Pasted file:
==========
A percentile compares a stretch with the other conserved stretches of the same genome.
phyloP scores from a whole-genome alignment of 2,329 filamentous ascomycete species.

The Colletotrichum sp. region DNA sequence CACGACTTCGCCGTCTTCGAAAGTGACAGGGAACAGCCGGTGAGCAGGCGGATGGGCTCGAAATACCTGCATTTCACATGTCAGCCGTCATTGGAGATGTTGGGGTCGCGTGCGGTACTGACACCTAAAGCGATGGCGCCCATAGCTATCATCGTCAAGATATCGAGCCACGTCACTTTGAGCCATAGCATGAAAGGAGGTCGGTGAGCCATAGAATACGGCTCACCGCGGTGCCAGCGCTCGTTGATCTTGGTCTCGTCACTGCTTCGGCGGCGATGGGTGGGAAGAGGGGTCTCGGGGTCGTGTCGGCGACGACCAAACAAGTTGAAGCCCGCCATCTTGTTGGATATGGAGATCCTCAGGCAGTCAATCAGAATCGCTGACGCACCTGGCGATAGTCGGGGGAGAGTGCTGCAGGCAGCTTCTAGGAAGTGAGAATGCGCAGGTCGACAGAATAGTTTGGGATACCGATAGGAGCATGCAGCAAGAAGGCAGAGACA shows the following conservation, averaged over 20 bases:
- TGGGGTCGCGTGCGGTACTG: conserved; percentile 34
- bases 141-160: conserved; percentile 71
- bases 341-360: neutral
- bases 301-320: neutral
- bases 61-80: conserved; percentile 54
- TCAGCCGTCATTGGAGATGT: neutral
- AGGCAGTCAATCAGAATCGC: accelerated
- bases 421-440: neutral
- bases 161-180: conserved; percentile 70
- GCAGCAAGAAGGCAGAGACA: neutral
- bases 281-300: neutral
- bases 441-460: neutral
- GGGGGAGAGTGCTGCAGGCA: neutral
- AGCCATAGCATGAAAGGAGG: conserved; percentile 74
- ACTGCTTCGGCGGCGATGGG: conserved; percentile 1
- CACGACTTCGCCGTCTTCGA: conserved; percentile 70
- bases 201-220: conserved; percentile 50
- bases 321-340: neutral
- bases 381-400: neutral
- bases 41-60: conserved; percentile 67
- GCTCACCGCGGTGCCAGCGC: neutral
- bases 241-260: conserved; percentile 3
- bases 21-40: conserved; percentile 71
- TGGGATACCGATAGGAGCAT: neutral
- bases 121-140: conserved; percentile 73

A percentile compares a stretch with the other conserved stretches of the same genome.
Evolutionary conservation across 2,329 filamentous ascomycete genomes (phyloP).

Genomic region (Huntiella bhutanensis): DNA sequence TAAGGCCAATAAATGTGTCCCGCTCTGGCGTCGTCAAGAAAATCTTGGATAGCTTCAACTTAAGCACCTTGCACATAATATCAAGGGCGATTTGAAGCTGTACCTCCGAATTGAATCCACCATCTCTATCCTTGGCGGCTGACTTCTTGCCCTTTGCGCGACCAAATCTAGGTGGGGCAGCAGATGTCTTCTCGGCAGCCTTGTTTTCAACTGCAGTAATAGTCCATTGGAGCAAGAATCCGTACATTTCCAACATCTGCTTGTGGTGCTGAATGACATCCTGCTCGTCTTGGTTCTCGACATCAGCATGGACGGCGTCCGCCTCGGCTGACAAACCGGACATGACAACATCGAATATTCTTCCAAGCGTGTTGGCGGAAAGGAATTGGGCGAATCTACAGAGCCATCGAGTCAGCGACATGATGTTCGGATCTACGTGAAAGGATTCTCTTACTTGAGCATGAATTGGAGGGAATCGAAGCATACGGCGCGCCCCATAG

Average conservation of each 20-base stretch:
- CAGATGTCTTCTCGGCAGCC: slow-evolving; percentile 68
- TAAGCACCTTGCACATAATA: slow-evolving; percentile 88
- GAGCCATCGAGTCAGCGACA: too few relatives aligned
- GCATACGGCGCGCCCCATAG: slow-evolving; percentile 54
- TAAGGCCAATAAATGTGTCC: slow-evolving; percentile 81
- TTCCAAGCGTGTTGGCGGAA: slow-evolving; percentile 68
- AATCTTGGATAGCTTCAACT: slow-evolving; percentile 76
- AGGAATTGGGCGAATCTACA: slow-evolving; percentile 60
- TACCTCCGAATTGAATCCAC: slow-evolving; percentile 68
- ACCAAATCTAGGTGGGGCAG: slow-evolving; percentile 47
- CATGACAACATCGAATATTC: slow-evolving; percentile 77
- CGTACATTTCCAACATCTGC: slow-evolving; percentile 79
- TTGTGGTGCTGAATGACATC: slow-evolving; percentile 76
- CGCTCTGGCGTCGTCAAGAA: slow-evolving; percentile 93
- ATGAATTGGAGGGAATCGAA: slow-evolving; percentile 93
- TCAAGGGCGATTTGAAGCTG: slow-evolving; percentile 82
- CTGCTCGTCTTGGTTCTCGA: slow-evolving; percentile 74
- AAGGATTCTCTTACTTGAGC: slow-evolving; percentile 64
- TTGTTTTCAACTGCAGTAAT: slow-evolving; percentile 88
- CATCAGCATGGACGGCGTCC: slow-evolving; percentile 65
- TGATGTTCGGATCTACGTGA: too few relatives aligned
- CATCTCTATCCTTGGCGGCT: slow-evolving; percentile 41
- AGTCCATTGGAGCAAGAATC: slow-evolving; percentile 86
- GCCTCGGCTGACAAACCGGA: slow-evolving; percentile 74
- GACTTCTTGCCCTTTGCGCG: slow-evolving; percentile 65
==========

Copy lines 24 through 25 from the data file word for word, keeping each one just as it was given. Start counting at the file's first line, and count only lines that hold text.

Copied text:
- GCTCACCGCGGTGCCAGCGC: neutral
- bases 241-260: conserved; percentile 3